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What to know about vinyl windows
What to know about vinyl windows

Many homeowners building a new home look to vinyl windows for savings and aesthetics – but more and more people renovating are also going with vinyl windows. A recent report shows more vinyl windows are being sold than all other types of windows combined.

A sales associate at Marling Lumber and HomeWorks can help you chose the right window for the right area and steer you through the maze of styles and attributes.

Not your parent’s vinyl windows

Yes, the old vinyl windows came in white, or maybe white and even – white. Over time, the old vinyl turned yellow and not an even yellow, either. With age, the old vinyl windows became brittle and would crack and split.

The new vinyl windows come in a variety of exterior and interior colors. If you check out the interior wood grain look, you would be hard pressed to be able to tell it wasn’t wood. The new mixture used for new vinyl windows has additives that protect against brittleness and fading. Correctly installed vinyl windows can yield great energy savings too!

Vinyl facts

Vinyl windows are durable, reliable and are virtually indestructible. They are tough and strong, good looking, insect and rot proof. The sash is hollowed out with air filled chambers providing excellent insulating capabilities. The color extends all the way through so nicks and scratches don’t show They can last up to 40 years, but most have a life of between 20 and 30 years. They are maintenance free and really improve the value of your home.

Some things to remember

Pick a color you are going to want to keep. Painting a vinyl window is difficult and it voids the warranty. And speaking of the warranty, look for a double lifetime warranty that covers issues such as condensation between panes and it can be transferred to the next homeowner.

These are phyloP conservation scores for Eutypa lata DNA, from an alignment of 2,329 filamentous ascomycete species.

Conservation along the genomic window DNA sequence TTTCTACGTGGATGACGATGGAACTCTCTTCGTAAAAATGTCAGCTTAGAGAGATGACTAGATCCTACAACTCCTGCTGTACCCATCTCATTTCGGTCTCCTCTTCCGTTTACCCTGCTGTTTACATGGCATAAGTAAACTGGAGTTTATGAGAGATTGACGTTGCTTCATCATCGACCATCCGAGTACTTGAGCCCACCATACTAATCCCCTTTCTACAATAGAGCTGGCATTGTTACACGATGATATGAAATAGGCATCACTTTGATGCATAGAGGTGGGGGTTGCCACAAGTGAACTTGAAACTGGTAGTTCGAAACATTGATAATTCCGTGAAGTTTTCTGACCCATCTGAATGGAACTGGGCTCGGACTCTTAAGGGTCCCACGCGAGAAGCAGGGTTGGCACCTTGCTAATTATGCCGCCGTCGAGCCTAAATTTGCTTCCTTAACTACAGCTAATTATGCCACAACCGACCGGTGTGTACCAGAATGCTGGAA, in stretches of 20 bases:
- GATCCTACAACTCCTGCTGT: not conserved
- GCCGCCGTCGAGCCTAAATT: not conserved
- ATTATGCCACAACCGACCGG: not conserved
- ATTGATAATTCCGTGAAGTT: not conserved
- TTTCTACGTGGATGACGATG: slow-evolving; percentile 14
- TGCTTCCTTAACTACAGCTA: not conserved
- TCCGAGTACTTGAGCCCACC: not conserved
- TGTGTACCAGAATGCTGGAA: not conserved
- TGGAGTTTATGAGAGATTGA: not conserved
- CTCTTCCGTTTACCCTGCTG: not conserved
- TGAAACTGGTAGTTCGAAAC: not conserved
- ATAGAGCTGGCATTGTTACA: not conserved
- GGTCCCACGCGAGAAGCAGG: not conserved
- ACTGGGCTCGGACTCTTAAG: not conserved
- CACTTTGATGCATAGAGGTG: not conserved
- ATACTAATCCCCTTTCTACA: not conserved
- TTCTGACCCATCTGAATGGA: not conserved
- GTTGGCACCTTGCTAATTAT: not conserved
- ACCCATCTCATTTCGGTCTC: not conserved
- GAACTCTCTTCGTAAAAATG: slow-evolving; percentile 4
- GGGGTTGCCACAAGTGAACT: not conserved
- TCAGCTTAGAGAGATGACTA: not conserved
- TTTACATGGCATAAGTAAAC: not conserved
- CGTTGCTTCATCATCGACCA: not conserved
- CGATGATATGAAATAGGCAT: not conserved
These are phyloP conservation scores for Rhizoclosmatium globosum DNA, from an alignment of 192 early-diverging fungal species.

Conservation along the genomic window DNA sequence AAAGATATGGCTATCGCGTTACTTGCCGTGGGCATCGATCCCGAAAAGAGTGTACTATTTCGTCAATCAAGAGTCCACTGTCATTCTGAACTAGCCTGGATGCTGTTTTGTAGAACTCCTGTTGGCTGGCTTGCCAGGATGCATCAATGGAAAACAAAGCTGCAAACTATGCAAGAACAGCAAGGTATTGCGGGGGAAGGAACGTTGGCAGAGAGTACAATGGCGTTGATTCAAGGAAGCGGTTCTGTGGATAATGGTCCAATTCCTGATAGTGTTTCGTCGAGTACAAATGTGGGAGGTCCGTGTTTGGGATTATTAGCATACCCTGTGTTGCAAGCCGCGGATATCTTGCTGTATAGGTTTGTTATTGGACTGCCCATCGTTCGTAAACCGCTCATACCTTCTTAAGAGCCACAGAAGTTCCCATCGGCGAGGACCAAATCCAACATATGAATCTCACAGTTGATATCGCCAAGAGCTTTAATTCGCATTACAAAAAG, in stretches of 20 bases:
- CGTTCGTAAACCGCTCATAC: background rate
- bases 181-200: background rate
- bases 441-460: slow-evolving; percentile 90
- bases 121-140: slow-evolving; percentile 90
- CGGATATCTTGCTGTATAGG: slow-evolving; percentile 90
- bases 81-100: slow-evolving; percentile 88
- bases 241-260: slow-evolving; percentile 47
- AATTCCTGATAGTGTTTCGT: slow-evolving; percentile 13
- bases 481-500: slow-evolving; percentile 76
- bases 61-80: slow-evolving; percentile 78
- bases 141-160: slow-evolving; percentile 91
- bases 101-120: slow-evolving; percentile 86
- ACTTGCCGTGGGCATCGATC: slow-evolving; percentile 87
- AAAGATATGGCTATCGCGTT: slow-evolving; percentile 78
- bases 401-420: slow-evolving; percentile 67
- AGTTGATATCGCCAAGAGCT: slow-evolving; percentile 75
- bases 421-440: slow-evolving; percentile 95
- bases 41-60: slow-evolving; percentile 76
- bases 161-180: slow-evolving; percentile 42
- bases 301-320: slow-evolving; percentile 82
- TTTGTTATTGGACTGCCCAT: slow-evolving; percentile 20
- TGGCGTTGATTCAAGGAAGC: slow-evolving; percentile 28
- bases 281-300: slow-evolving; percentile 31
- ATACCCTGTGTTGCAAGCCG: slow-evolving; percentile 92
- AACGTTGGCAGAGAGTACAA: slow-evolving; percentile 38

The windows should be Energy Star rated. The U-factor rating gauges the insulation value and the solar heat gain coefficient measures how well the window blocks the heat transfer from sunlight. All of this information should come on a sticker attached to the window called the performance label. The U-factor and heat measurements are done by an independent agency, the National Fenestration Rating Council. The structural integrity of the window should have a Gold Seal rating from another independent agency, the American Architectural Manufacturing Association. The AAMA certification means the window has passed a strict structural integrity test.

When you drive by a house getting new windows or a new construction home, that’s why there are stickers left on all the windows by the contractor or installer. The homeowner has all that information so they know they got what they paid for!

Sizes, shapes and styles

You can get double hung, sliding, casement, venting, bay, bow and specialty vinyl windows. Double hungs that tilt in are the easiest to clean – but the different styles all have their uses. For example, a smaller window about the washer is probably going to be a sliding or venting window. At the front of the house or at the back with a stunning view, you are going to want a bow or bay window. Sometimes cost drives the type of window you buy and that’s where a sales associate at Marling can give you a hand.

Care Instructions

Vinyl windows are easy to care for. You wash them with soap and water or a window cleaner. Never use a pressure washer because it can damage the pane seals and even break the glass sometimes.

What are you waiting for?

If you are building a house, remember windows aren’t stocked, they need to be ordered. Depending on the kind or style, its going to take several weeks to arrive. If you are remodeling, remember your installer has to put you on his or her schedule along with a lot of other folks so waiting might mean an extra couple of months of looking at annoying condensation between the panes or wind and rain causing structural damage to your home. Marling locations have lots of brands of windows on display and you can check out different styles as well as your color options.

Some vinyl window companies include:

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